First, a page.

About South Island - Otago and Southland

Once the scene of a mighty god rush, the dramatic Otago regions now appreciated for its powerful, moody landscape. Glorious mountain ranges, vast plains, fast flowing rivers, and remote beaches offer tourists an escape into a dramatic wilderness, that they will often have all to themselves. It is the only region in New Zealand to experience a near continental climate, having the hottest summers and coldest winters in New Zealand. Below is a summary of the main tourist regions of the Otago region:

Dunedin

The port city of Dunedin, founded by Scottish settlers in 1848, is the region’s principle city and an industrial and educational centre. Known as the Edinburgh of New Zealand, Dunedin wears its Scottish heritage with pride. Surrounded by dramatic hills and at the foot of a long, picturesque harbour, Dunedin is one of the best-preserved Victorian and Edwardian cities in the Southern Hemisphere. Drive up the Otago Peninsula from here to experience endless views and beautifully rugged beaches. Nestled at the foot of Taiaroa Head is the Royal Albatross Centre, the only place in the world on the mainland where you can view Northern Royal Albatross in their natural habitat. On Dunedin’s doorstep, you will also find incredible wildlife including the world’s rarest penguin colonies. Ona the beaches, you will find fur seals and sea lions lazing around. Further south of Dunedin the Southern Scenic Route follows the wild coast down to Invercargill and then north-west to Manapouri and Te Anau.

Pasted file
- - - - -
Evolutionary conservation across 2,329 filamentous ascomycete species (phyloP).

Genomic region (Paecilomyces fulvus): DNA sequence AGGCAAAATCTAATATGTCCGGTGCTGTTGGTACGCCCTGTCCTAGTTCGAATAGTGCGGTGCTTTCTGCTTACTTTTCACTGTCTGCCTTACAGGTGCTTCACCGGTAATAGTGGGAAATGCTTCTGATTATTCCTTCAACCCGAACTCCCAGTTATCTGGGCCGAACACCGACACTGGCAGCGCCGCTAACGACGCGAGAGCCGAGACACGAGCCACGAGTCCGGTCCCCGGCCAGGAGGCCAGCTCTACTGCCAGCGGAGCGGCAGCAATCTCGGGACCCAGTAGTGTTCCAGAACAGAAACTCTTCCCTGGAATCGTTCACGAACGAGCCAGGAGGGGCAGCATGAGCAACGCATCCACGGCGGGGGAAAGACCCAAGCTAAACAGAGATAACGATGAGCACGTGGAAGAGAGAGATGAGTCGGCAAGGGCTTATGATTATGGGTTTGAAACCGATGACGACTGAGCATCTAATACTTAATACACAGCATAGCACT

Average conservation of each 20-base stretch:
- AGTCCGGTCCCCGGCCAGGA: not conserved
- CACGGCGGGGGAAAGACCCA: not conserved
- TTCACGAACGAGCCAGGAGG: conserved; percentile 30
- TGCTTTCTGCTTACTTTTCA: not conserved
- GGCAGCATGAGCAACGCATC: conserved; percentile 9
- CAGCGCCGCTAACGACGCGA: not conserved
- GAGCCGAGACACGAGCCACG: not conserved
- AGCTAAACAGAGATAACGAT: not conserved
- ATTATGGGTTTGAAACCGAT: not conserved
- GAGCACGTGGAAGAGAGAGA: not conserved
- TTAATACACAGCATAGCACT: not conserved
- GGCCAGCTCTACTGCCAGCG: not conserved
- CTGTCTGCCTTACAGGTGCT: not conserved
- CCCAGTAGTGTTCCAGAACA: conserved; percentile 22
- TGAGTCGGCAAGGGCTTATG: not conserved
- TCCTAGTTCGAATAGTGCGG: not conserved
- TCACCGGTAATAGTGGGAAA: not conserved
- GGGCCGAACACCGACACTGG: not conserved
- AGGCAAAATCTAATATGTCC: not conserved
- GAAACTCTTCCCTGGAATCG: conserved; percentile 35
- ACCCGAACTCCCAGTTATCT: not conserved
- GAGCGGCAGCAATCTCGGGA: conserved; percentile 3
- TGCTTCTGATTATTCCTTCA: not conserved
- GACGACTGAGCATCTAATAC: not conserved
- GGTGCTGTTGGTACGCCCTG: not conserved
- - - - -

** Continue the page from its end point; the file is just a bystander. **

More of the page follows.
Queenstown

Situated on the edge of beautiful Lake Wakatipu, and surrounded by towering alpine mountains, Queenstown is a hub of adventure, pumping with adrenaline and an infectious sense of fun. With its endless choice of outdoor activities, Queenstown is the home of the ultimate adventure bucket list. In winter, it’s all about skiing and snowboarding. The rest of the year attracts visitors looking to try a plethora of extreme sports such as sky diving, paragliding, bungee jumping, jet boating and river rafting. The area also offers some of the world’s most spectacular scenery for horse riding, cycling and hiking. If hardcore adventure isn’t your thing, there are fantastic restaurants, great spas and quaint boutiques to explore. A popular holiday spot year round, Queenstown is renowned for its four distinctive seasons. Winter brings crisp, blue-sky days, spring retains the snow but blooms into longer, warmer days, summer offers sunshine and long twilights, and autumn a burst of brilliant red and gold.

Head out of Queenstown and the drama of the Central Otago landscape unfolds around you. If you are a Lord of the Rings fan, you’ll recognise many Middle-earth locations here. Nearby Arrowtown’s gold-mining history is alive and vibrant, and the town also boasts several excellent restaurants and wineries. At the northern tip of Lake Wakatipu is rural Glenorchy and Paradise Valley. From here it’s a short drive into the Mt Aspiring National Park and the start of some of New Zealand’s great walks.

Wanaka

In summer, Wanaka offers yachting, windsurfing, water-skiing, rafting, kayaking, jetskiing and paragliding in its beautiful lake. In winter it is a Mecca for skiers as it has three ski fields, including a cross-country course and heli-skiing.

The Catlins

In South Otago, the Catlins area is one of natural beauty with its spectacular waterfalls, dense rainforest and indigenous wildlife, a veritable hiker’s paradise!

Milford Sound

Bordering Otago is Fiordland, one of New Zealand’s and indeed the world’s finest scenic destinations. Mountain peaks, primal native forest and mirror-like fiords, its moods capture the imagination of every traveller.